So that wasn't specific enough. They requested me to get them yet another note for the juices.... I did that. Requested nothing else in addition...

THEN they turned around and asked me to get a note what to supplement.

I am not being ridiculous about the amount of time of mine they are wasting. That is my frustration.

If THEY know ahead what they are going to need and if THEYknow how specific that it needs to be then they need to give me something or tell me so that I'm not running around this circus having to figure it out and waste what could have been done in 1 call, on 5-6 calls.

I understand their needs.... They are not understanding mine.

They are disrespecting my time for things that they already knew they would need. AGAIN, I don't have a problem getting it. I have a problem with the fact that they could have communicated all of these things to begin with.
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Old 09-15-2015, 09:42 AM
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So you want them to assume that if your child is allergic to apples, she can't have apple juice. Correct?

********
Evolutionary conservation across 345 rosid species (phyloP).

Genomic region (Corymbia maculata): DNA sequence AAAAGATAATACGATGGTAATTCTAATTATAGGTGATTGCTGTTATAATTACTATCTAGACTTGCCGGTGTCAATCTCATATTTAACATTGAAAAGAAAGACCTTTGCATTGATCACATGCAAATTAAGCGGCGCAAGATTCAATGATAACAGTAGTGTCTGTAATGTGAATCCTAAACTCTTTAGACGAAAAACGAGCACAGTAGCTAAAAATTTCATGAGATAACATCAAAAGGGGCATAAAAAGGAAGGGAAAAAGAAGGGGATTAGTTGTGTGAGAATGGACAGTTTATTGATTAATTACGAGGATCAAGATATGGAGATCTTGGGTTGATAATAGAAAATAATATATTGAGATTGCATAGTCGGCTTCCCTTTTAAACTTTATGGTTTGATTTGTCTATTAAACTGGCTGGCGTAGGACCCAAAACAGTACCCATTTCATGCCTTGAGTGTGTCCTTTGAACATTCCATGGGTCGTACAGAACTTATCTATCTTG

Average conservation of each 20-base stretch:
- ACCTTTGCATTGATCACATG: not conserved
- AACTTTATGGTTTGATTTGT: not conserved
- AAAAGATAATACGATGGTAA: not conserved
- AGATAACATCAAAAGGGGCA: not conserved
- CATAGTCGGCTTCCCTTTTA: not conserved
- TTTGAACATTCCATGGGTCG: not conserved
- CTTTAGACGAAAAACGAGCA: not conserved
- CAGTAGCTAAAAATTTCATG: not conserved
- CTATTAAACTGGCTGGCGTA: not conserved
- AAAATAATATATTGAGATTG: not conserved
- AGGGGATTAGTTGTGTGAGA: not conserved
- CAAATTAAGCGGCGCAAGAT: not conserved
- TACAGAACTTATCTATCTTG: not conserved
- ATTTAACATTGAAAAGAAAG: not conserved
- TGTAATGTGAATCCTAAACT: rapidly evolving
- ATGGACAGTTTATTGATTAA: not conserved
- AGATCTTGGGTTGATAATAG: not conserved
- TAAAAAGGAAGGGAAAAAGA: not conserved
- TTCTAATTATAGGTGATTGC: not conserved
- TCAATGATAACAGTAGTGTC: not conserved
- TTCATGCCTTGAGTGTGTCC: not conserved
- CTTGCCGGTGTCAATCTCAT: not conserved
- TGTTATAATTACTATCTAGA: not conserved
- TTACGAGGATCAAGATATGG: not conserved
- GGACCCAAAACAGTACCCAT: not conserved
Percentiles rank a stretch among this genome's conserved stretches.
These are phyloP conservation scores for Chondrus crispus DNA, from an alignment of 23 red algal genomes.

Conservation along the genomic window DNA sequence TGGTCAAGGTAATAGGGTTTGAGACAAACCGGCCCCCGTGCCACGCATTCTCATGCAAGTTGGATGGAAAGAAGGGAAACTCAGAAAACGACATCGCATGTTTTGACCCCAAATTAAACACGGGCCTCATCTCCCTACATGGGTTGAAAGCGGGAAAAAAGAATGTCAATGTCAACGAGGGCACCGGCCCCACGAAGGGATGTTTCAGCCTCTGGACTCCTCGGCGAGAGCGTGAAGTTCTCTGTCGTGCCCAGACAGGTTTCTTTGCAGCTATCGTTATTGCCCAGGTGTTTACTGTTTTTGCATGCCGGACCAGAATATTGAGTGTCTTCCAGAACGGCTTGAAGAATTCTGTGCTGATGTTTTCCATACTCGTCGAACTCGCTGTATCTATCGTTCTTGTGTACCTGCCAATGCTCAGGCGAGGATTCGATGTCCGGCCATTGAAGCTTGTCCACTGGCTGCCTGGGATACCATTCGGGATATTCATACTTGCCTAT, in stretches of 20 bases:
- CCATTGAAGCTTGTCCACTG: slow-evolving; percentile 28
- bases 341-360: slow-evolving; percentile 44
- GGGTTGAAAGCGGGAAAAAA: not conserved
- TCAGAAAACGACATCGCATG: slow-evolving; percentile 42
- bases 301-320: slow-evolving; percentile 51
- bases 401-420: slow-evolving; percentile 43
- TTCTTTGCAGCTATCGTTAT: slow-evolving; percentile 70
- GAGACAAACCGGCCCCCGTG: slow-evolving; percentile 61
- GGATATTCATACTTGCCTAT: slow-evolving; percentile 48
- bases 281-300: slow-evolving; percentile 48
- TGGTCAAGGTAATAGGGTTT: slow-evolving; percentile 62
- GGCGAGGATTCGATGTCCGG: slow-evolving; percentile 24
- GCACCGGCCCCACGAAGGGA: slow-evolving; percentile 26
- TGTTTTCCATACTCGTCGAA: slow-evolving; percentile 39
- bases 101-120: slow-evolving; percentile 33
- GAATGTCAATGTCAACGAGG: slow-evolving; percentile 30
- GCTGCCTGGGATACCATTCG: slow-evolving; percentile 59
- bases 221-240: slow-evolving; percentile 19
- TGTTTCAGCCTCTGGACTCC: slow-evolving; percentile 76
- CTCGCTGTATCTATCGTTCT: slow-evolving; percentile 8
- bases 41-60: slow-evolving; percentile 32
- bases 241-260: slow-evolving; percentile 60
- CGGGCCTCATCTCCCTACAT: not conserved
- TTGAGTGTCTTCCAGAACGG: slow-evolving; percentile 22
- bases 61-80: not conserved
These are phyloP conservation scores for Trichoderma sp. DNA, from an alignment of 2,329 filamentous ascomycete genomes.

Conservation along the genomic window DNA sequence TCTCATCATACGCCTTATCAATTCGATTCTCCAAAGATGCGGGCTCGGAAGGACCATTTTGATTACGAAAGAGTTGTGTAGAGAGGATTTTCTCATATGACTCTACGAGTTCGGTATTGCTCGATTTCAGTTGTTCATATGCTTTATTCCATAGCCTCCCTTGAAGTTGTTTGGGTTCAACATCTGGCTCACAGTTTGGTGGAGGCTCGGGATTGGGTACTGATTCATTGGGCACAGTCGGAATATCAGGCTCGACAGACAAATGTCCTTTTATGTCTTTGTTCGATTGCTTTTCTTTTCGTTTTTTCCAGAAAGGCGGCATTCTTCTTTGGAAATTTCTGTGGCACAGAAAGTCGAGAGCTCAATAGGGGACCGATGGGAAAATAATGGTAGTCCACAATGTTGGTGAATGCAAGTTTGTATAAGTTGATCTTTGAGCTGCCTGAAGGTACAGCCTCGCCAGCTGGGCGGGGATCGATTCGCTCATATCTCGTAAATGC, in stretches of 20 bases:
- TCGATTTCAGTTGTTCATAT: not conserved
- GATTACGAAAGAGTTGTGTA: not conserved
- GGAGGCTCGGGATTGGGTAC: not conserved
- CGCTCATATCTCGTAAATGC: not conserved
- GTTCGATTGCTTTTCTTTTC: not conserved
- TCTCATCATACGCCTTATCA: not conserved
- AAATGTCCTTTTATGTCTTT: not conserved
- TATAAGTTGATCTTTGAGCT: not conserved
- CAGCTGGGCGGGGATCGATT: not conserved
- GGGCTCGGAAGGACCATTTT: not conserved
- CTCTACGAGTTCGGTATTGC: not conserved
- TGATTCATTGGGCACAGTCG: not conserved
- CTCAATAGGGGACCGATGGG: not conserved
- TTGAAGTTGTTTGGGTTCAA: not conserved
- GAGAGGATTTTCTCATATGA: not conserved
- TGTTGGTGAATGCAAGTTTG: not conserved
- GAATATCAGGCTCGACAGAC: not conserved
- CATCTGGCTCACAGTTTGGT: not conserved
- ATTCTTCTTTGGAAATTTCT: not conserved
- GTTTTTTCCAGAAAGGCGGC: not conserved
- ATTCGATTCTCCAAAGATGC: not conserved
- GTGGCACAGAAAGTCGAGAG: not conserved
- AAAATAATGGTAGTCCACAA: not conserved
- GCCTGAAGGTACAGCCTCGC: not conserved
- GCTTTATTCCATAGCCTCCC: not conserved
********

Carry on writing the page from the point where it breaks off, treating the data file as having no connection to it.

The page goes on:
Well, I'm allergic to FLAKE COCONUT. But not coconut oil.
So I completely understand what they are trying to prevent. For me, at 43 years old, I can have coconut oil, but let me bite a snoball or mounds bar and it's a trip to the ER and a week off work.
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Old 09-15-2015, 09:45 AM
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That is the type of testing they did on me as an adult. I inquired on them doing that for my daughter and the provider we see does not do that on children this young for whatever reason. I don't know why.